clock menu more-arrow no yes

Filed under:

Dana White: If Al Iaquinta beats Khabib Nurmagomedov, he’s the ‘champ’

New, comments
Al Iaquinta posing at the UFC 223 ceremonial weigh-ins in Brooklyn, N.Y., on Friday.
Esther Lin, MMA Fighting

Heading into the tail end of one of the most chaotic weeks in UFC history, Dana White decided to throw another curveball into the mix.

Prior to the UFC 25th Anniversary press conference, UFC 223 main event participants Khabib Nurmagomedov and Al Iaquinta were brought on stage to field questions and hype up for their upcoming bout that materialized barely 24 hours before fight night.

Once upon a time, Nurmagomedov was scheduled to fight longtime rival Tony Ferguson on April 6, but that went out the window last week when Ferguson suffered a freak injury that removed him from Saturday’s show at the Barclays Center in Brooklyn.

UFC featherweight champion Max Holloway stepped up on six days’ notice to challenge Nurmagomedov and set up a bout for the lightweight title, but on Friday the New York State Athletic Commission ruled that Holloway’s weight cut left him medically unfit to compete.

Iaquinta, along with scheduled opponent Paul Felder and former champion Anthony Pettis (who lost opponent Michael Chiesa to injury when Chiesa was cut by broken glass during Conor McGregor’s rampage on Thursday) all lobbied for the belt, but it was Iaquinta who was eventually chosen to face Nurmagomedov. However, Iaquinta initially weighed in at 155.2 pounds, 3.2 ounces over championship weight, and it was ruled that only Nurmagomedov would be eligible to claim the title belt with a victory.

At Friday evening’s press conference, White opened up by saying in contrast to the NYSAC’s ruling, Iaquinta will be considered the lightweight champion if he defeats Nurmagomedov.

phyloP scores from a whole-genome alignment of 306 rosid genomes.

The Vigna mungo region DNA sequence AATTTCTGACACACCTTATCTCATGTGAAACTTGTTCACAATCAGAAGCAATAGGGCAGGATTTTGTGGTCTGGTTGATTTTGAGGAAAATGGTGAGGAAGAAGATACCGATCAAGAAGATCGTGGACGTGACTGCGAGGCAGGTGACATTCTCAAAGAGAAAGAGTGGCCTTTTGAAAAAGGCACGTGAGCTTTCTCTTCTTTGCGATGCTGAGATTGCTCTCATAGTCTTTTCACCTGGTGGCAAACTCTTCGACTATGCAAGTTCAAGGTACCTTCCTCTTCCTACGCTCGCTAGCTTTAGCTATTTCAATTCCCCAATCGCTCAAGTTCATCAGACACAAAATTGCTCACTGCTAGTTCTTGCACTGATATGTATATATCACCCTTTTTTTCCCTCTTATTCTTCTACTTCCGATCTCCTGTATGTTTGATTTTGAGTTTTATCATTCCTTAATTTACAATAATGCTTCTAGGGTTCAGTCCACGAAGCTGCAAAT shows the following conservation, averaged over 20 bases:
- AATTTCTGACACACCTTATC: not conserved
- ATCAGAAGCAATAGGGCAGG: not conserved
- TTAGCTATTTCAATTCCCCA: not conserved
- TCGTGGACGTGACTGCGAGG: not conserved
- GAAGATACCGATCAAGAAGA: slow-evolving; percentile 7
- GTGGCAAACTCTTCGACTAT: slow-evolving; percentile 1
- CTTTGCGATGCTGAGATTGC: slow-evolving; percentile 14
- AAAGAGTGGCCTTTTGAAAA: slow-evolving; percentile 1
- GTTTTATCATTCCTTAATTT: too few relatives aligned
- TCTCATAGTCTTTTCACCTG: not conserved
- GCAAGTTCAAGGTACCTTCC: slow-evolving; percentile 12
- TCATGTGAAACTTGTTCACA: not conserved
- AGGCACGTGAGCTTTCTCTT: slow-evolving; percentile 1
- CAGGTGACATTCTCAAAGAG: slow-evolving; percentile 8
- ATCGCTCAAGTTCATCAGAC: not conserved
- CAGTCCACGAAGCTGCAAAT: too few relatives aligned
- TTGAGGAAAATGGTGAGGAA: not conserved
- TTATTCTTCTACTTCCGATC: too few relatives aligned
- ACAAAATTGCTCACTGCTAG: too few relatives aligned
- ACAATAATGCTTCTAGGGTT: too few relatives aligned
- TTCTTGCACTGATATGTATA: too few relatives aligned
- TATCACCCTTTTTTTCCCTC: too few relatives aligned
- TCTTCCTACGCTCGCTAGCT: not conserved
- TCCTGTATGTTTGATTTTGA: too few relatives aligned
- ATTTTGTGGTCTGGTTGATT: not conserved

“The title is on the line,” White said. “As far as the commission goes, Khabib is the one who is eligible for the title, but obviously if ‘Ragin’ Al’ wins this fight, he’s the champ. If you beat the man, you are the man.”

The claim was backed up by White saying that the NYSAC later weighed Iaquinta’s underwear separately and found that it made for the 3.2-ounce difference so he theoretically would have hit 155 on the mark if he had to earlier in the day.

White was asked if he’ll put the title around Iaquinta’s waist in the event that he wins, but he didn’t answer directly, saying that while according to the NYSAC this is still not a title fight, “We as the fans and as fight fans and as the people, know who the champ is if you win the fight.”

“So we’ll see, obviously, if he wins this fight, we’ll figure that out,” he added.

Iaquinta seemed calm in regards to the changing conditions surrounding his fight this weekend and he made sure to let everyone know that he isn’t feeling any pressure.

“I still don’t know what the hell is going on right now,” Iaquinta said. “It’s the opportunity of a lifetime right here. Thank you Khabib for staying in the fight. This is the opportunity I’m looking for. Stay ready, seize the moment, and that’s what I’m going to do.”

Eleven years ago, Iaquinta’s coach Matt Serra found himself on a similar stage. “The Terror” became an unlikely title contender after earning his shot by winning the fourth season of The Ultimate Fighter, and he capitalized on the opportunity by knocking out heavily-favored welterweight champion Georges St-Pierre at UFC 69 in just 3:25 to cap off one of the greatest upsets in MMA history.

That event took place on April 7, the same date on which Iaquinta will step into the cage and attempt to beat Nurmagomodev for the right to be called champion.

Presented with the parallel, Iaquinta shrugged it off.

“Not really,” Iaquinta said, when asked if he was feeling superstitious. “I don’t know. Crazy things happen. It just happened, it happened to be on this day and it’s working out well for me so far. I’ve just got to go out there and get it done.”

The 30-year-old New Yorker didn’t maintain his zen state for the entire question and answer period. When one rowdy fan attempted to rile him up from the crowd, Iaquinta responded in classic ‘Ragin’ fashion.

“‘Who are you?’ Who the f*ck am I?,” Iaquinta shouted back. “Who are you?”